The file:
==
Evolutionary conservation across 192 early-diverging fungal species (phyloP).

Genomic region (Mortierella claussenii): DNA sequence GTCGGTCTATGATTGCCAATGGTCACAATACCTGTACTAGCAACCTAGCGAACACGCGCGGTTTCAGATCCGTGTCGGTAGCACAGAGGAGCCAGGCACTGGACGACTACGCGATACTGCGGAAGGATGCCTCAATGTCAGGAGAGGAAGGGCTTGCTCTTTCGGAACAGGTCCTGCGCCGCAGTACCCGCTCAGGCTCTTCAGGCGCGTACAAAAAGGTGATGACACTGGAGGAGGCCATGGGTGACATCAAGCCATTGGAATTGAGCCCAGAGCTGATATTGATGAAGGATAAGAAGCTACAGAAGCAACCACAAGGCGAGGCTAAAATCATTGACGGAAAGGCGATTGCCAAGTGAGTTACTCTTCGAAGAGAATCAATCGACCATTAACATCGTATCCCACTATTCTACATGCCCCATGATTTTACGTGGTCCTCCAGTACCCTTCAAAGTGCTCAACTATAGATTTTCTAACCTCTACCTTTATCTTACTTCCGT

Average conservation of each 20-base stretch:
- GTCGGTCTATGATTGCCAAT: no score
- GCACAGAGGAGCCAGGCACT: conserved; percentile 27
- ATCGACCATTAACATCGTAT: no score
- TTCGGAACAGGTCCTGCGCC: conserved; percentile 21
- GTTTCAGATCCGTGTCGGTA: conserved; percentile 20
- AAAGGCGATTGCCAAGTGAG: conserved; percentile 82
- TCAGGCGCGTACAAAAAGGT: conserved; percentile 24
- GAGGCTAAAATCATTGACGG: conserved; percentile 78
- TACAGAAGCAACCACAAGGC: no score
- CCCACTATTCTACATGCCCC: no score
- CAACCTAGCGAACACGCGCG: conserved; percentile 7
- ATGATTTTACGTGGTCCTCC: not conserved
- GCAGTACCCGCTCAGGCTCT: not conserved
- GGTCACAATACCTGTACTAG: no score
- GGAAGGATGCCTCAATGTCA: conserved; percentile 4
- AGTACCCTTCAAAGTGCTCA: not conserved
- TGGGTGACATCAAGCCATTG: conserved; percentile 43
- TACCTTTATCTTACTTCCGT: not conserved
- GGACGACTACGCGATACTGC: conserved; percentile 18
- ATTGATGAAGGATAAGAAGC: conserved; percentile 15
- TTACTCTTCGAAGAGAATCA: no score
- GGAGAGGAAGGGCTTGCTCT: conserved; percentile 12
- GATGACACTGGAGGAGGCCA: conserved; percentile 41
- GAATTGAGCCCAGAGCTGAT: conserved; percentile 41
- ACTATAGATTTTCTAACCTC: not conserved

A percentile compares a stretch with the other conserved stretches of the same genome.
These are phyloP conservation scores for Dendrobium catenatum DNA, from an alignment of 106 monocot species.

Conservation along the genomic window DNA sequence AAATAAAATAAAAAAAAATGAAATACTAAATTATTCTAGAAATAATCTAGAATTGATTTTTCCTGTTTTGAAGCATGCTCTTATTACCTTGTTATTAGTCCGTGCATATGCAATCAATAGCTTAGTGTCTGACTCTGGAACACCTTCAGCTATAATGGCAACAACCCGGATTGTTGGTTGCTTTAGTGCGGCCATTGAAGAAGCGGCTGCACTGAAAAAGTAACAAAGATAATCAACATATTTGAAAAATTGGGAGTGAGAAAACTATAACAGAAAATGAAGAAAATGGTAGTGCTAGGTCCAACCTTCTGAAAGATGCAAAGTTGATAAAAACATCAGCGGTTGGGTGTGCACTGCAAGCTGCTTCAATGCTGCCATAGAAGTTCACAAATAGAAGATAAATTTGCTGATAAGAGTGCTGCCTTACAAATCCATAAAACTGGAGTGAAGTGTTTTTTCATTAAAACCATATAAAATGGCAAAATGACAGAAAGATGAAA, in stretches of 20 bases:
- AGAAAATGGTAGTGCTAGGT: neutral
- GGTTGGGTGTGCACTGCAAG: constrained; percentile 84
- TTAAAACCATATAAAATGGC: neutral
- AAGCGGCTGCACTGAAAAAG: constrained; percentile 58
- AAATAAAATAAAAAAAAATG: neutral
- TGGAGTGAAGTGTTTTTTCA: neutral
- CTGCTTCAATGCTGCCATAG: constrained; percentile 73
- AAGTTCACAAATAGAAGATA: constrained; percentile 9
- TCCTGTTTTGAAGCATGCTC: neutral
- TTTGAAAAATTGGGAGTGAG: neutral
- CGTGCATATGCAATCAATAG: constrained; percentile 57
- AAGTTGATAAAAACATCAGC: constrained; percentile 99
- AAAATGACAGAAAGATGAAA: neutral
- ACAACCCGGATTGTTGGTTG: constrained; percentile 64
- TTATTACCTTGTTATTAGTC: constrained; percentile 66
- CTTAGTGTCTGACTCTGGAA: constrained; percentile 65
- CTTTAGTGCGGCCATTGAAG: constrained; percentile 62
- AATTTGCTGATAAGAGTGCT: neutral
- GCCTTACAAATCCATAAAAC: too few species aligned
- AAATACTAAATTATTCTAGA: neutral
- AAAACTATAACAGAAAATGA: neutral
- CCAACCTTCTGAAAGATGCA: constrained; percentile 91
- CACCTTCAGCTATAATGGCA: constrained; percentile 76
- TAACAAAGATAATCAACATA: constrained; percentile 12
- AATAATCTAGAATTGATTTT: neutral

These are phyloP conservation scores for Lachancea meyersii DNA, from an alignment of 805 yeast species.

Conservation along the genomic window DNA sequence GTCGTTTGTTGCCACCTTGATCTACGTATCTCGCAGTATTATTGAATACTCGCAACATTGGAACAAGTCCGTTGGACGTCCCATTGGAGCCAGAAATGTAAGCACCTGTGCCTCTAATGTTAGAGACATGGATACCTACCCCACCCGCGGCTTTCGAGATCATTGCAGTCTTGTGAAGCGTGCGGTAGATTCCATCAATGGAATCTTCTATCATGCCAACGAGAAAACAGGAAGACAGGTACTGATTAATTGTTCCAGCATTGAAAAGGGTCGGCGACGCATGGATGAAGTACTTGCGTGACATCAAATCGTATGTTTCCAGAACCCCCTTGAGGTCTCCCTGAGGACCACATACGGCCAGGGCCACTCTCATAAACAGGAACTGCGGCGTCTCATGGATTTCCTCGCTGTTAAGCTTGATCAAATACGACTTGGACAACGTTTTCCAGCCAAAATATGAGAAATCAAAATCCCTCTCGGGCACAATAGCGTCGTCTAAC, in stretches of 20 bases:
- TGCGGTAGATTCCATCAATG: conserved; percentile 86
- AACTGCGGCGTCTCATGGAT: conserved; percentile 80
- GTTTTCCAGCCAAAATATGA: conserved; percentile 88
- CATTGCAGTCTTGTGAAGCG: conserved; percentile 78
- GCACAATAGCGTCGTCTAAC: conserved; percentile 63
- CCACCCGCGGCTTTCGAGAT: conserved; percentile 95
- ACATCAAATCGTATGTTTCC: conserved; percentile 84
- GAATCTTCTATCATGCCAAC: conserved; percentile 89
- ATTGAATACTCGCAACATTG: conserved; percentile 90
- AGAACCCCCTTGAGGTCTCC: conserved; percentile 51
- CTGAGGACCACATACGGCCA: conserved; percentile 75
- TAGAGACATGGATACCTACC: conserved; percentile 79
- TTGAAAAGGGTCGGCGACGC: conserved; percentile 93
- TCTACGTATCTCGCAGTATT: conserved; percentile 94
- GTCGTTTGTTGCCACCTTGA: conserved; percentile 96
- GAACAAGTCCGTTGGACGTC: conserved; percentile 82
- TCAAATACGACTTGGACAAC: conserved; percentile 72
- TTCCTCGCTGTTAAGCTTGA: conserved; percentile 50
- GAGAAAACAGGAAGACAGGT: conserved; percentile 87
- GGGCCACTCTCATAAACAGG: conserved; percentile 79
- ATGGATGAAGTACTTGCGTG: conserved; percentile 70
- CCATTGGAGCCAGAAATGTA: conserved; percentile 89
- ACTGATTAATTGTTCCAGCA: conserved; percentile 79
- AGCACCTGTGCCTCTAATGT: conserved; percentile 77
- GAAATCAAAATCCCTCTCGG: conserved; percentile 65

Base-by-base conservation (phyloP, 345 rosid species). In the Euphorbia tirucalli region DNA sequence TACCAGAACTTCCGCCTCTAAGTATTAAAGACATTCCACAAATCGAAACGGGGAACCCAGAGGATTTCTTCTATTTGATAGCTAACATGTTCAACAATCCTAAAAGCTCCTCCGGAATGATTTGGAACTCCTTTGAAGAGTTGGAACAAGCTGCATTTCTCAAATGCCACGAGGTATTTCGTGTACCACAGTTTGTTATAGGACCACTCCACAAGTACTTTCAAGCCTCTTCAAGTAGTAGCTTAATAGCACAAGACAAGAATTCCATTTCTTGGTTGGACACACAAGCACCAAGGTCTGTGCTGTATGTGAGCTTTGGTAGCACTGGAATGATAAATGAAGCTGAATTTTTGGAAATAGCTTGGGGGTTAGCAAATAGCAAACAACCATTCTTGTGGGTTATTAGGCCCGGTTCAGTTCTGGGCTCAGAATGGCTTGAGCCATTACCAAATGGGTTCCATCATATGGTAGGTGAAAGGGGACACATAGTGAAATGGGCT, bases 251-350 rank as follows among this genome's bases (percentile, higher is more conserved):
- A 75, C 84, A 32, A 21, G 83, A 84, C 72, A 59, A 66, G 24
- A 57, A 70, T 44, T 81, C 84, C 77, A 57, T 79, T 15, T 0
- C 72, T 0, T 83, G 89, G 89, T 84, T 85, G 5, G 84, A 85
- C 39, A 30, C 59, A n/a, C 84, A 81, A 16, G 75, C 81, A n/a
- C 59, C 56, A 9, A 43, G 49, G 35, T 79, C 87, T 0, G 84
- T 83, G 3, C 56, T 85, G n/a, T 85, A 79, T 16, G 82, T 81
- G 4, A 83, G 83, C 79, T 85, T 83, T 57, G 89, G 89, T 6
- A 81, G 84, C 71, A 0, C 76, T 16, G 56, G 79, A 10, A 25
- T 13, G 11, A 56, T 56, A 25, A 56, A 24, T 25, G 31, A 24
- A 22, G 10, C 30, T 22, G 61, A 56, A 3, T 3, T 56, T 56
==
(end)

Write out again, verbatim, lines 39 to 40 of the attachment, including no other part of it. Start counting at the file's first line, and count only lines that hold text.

- AAGTTCACAAATAGAAGATA: constrained; percentile 9
- TCCTGTTTTGAAGCATGCTC: neutral